The Venerable Matthumagala Chandananda Thero, resident monk of the Manitoba Buddhist Vihara and Cultural Association shared his knowledge at a Nov. 22 Diversitas event in Morden. (GREG VANDERMEULEN/Winkler Times)
The Canadian Fossil Discovery Centre Aquasaur Theatre was packed Nov. 22, as Diversitas hosted the Venerable Matthumagala Chandananda Thero, resident monk of the Manitoba Buddhist Vihara and Cultural Association.
Thero gave the crowd a lesson on Buddhism and its roots, focussing primarily on the life of Prince Siddhartha Gautama, the historical Buddha.
Born in Nepal in the fifth century B.C., the prince became the founder of a religion that now includes an estimated 400 million followers across the world.
Thero said Buddhism teaches that the world’s search for happiness is flawed.
“People have many problems these days,” he said, adding they stem from people being dissatisfied.
“If we can convince people that spirituality is the way to better understanding of yourself, and also others, and also if you can point out that the spiritual practice is the way to lasting, fulfilling happiness, I think we can attract many listeners and also practitioners.”
Thero said that happiness cannot be found from the world. “Real happiness is to be found within us,” he said.
While many mainstream religions believe sin is the origin of human suffering, Buddhism teaches that ignorance is the cause.
Buddhists subscribe to the Four Noble Truths.
1.) All life is suffering. Death, illness, abuse, poverty - nothing is permanent, whatever gives us happiness will end. Pleasures are temporary. Nothing lasts forever.
2.) The cause of suffering is selfish desire. Desires always exceed our resources, leaving us unhappy and unsatisfied. All suffering originates in desire, but only selfish desire generates suffering.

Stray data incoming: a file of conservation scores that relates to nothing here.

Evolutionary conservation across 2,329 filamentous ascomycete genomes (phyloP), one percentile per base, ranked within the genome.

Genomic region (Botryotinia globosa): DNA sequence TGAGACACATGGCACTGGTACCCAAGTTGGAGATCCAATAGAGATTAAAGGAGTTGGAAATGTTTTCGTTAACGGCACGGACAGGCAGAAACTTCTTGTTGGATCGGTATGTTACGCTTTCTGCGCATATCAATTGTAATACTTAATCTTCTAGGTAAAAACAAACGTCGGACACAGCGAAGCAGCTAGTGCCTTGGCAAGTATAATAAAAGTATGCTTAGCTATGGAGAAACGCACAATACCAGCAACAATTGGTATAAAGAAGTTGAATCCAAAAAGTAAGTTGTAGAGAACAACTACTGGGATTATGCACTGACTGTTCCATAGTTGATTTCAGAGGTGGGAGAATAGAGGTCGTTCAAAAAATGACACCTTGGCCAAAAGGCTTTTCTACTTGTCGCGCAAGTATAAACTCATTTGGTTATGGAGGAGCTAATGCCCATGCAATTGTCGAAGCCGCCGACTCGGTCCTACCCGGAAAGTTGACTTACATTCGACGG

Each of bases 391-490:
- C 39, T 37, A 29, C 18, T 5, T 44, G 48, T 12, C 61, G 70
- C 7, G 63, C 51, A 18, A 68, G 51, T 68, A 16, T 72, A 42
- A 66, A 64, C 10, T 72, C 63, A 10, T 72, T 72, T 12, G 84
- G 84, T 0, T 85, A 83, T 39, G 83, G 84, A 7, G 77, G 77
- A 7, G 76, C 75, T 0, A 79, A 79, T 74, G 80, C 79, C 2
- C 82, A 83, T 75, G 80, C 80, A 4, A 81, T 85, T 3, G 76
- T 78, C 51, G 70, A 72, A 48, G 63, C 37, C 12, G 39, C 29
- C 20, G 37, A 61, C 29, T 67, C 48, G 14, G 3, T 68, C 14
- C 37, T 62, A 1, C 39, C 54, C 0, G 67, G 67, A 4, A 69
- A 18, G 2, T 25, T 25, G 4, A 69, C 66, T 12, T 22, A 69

3.) By stopping desire, suffering also stops. Don’t get attached to material goods, places, ideas or people.
4.) By following the Eightfold Path desire can be stopped. The Eightfold path includes striving to demonstrate: Right views, intentions, speech, action, livelihood, effort, mindfulness, concentration.
- Ancient History Encyclopedia, ancient.eu, Cristian Violatti
In its most basic form, Buddhism does not include the concept of a God, and though they celebrate Buddha’s teachings, they do not worship him.
Thero said Buddhists are called to avoid extremes, to take the middle path between self indulgence and self mortification.
Thero said the world often has distorted perceptions, and said there is no permanence.
“Everything is in a state of flux,” he said, adding any sense of solidity is simply created in the mind.
“We cannot always rely on our perceptions,” he said. “Distorted perception gives rise to craving. We want things to be otherwise.”
He also touched on their idea of heaven and hell. While they do believe in those ideas (but not necessarily places) Thero said they are not permanent.
“In other religions hell and heaven are eternal. If you go you don’t come back,” he said. “In Buddhism they are temporary. If you go to hell or heaven, you’ll be back. Nothing is permanent.”
Buddhists also believe in Karma, (the idea that you reap what you sow), and Thero concluded the evening by directing karma generated by the applause of the audience to those who have passed on before.
Diversitas founder Peter Cantelon was pleased with the presentation, saying he learned a lot.
“I didn’t know anything really about Buddhism going into it, except from a fairly pop cultural kind of way,” he said. “I think what I appreciated, it was a fairly straight forward humble kind of a presentation. It didn’t make any presuppositions.”
Cantelon said this was one of the better attended events they’ve hosted, and the audience seemed genuinely ready to learn.
“People were very polite, people were very friendly,” he said.